Disease is an equal-opportunity enemy. It strikes men and women; children and seniors; and people of every race, ethnicity and nationality. It’s hard to imagine an industry with a more diverse customer base than the biotechnology companies creating next-generation cures for patients around the world.
Yet too often, the leadership ranks of our innovative companies are skewed overwhelmingly male. Nationally, only 10 percent of board of director slots and 7 to 9 percent of CEO positions at biotech companies are filled by women, according to national surveys by Liftstream.
Earlier this year, the BIO Board of Directors ratified the first-ever set of biotech industry diversity principles to attract and groom the best and brightest to steer the life sciences into the 21st century.
In an op-ed in today’s San Francisco Chronicle, Halozyme CEO Helen Torley – who chairs BIO’s Committee on Workforce Development, Diversity and Inclusion – identified the problem and outlined BIO’s plans to help diversify the industry’s leadership ranks to better reflect the patients we serve. She wrote:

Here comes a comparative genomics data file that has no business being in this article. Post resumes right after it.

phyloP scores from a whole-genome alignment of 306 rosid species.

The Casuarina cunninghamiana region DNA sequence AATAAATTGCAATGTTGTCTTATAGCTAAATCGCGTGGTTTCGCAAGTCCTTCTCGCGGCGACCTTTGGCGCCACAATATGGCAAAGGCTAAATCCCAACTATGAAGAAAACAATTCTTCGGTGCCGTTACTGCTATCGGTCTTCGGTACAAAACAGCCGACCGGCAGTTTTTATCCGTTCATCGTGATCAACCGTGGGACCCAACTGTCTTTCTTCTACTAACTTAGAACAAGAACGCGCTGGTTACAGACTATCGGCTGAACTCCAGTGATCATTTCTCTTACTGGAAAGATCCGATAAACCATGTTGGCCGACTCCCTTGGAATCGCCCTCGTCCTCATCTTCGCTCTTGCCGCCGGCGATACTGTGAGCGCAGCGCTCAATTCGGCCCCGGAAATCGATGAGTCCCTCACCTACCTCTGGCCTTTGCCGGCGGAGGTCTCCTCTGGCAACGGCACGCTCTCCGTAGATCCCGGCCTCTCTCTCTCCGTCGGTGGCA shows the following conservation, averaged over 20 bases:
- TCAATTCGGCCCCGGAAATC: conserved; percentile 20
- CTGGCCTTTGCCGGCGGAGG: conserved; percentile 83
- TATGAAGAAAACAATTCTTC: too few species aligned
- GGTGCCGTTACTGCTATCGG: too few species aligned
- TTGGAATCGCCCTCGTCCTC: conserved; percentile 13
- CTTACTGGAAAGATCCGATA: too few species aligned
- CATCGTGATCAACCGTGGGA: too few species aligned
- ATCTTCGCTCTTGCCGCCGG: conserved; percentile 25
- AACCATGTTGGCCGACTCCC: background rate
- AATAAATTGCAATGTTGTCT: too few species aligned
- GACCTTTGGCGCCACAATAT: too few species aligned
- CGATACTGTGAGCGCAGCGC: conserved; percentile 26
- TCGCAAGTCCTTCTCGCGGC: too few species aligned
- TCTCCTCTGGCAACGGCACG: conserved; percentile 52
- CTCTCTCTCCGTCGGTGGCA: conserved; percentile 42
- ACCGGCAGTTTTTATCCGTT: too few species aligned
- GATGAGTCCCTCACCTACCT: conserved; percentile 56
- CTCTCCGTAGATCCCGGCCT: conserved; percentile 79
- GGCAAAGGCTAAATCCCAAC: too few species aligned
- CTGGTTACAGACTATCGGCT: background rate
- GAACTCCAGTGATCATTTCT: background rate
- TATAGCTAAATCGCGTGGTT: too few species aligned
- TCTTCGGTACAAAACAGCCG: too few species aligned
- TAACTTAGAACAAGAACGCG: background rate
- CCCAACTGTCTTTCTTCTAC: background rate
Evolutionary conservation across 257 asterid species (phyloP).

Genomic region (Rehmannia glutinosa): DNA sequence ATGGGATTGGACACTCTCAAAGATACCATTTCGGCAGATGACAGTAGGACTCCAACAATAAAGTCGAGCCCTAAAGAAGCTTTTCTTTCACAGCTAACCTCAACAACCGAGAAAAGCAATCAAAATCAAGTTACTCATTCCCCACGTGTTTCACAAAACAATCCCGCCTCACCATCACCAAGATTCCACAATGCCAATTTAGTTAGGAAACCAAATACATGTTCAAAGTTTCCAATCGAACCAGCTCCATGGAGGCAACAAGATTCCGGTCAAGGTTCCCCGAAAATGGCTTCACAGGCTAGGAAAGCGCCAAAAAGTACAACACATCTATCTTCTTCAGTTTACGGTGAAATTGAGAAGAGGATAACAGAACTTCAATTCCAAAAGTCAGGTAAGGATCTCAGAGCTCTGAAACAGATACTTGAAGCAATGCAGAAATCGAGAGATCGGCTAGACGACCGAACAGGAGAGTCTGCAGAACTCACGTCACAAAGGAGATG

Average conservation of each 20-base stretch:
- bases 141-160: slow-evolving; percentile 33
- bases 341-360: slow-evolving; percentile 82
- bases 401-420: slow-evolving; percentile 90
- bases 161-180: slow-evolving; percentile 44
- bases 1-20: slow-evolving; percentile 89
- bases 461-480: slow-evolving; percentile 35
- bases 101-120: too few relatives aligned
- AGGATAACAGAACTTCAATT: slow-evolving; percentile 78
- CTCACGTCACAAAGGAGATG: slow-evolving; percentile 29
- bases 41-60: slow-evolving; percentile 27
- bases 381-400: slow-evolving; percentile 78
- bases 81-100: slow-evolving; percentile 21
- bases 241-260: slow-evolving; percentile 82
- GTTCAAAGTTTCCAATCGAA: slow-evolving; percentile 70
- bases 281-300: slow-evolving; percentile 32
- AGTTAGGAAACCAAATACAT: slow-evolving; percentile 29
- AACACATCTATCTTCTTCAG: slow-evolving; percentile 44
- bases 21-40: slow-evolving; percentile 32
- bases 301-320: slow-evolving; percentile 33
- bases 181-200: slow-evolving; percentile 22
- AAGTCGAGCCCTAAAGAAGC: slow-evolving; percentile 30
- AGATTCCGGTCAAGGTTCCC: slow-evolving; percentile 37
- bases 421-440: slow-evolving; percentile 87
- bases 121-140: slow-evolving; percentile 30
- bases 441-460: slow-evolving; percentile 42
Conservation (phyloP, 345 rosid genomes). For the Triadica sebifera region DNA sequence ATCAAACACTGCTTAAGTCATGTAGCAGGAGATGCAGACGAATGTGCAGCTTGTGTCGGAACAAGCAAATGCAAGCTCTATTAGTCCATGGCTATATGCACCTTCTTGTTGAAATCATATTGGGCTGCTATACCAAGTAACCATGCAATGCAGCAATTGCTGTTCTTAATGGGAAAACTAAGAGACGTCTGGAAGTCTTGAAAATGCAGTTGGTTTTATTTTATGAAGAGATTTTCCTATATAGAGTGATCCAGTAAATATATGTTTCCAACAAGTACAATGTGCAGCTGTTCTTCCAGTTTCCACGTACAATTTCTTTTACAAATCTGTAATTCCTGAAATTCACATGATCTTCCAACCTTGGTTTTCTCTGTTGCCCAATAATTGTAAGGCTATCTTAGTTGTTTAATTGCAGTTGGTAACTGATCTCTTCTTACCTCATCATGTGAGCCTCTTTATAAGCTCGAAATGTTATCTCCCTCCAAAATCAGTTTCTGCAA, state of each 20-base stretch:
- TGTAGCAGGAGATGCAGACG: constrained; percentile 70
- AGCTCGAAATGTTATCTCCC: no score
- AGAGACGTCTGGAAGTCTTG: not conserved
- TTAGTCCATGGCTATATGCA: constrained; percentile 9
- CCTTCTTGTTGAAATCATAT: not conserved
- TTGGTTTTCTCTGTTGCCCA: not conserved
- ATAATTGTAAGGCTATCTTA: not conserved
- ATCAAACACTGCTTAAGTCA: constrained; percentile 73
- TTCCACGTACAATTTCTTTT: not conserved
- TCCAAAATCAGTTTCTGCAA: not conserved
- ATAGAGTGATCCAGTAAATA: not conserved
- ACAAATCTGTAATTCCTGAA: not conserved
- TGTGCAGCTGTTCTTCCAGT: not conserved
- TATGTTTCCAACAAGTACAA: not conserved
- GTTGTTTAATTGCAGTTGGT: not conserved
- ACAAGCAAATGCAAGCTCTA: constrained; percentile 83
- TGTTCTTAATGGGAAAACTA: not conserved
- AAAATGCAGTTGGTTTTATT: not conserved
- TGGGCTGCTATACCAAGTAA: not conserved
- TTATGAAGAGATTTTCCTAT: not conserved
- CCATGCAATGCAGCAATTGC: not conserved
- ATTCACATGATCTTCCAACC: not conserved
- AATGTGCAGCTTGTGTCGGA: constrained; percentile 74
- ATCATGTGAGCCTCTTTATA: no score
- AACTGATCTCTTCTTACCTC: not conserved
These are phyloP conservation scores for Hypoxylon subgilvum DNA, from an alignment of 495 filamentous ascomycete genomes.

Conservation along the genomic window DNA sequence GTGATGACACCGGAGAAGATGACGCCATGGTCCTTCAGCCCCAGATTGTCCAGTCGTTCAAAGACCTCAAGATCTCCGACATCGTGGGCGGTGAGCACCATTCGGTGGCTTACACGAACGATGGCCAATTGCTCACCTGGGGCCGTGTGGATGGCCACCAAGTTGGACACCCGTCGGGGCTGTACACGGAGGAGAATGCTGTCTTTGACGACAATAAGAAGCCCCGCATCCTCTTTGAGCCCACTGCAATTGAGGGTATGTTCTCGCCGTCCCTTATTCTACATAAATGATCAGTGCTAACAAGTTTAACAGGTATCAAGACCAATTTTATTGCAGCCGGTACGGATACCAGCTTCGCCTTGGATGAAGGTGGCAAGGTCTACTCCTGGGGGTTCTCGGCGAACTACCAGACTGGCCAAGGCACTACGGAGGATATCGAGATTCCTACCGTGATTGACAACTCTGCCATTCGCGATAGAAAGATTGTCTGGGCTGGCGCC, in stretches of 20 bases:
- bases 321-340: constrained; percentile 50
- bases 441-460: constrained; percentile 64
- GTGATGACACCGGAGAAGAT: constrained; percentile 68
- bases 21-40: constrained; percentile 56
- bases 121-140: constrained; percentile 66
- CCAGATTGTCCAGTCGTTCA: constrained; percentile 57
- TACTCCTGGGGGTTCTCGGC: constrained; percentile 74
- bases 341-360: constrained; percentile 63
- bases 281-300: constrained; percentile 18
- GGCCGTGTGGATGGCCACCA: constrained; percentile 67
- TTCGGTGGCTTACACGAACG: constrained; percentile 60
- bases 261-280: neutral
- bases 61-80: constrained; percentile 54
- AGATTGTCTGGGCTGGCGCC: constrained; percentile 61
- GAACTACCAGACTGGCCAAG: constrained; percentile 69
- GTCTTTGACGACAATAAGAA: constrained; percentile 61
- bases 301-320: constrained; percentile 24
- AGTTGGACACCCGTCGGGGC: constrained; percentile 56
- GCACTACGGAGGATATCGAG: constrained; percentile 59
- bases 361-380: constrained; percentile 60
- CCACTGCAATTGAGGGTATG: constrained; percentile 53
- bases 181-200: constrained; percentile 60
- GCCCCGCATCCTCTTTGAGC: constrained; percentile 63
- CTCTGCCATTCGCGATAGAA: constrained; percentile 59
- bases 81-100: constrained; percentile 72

Equal opportunity is an American value, and it should be present in every workplace because it’s fair and morally right. But biotechs working on life-or-death medicines have a special responsibility to cultivate diverse leaders. The diseases we’re researching often disproportionately impact a particular gender or race. Indeed, it is not unusual for disease progress, symptoms or side effects to be different in men than women.
Moreover, how a particular community perceives – or even stigmatizes – different behaviors or illnesses can impact both adherence to treatment regimens and long-term survivability. These are no small matters for biotech companies devising marketing and education strategies to get treatments to patients in need. Biopharmaceutical leadership teams should have firsthand expertise in the biological realities and cultural considerations of the different populations they serve.
By year’s end, BIO will finalize an action plan to help build a pipeline of diverse candidates for C-suite and board positions in our industry. It will include unconscious bias training for biotech employees, increased access to sponsorship opportunities, and other assistance so a more diverse pool of executives can learn about board vacancies and obtain the requisite qualifications to fill them.
Torley is the only female CEO out of 44 publicly traded biotechnology companies in San Diego. She noted that creating more inclusive leadership teams will take time and effort but expressed confidence that our industry can make meaningful progress.
There’s no magic wand that’s going to solve the biotech industry’s diversity challenge overnight. But we’re uniquely capable of studying the problem, following the research and making incremental progress to solve an intractable challenge. After all, that’s the essence of innovation. And we’re already taking a step forward by recognizing the link between saving lives and promoting diverse leaders who truly understand them.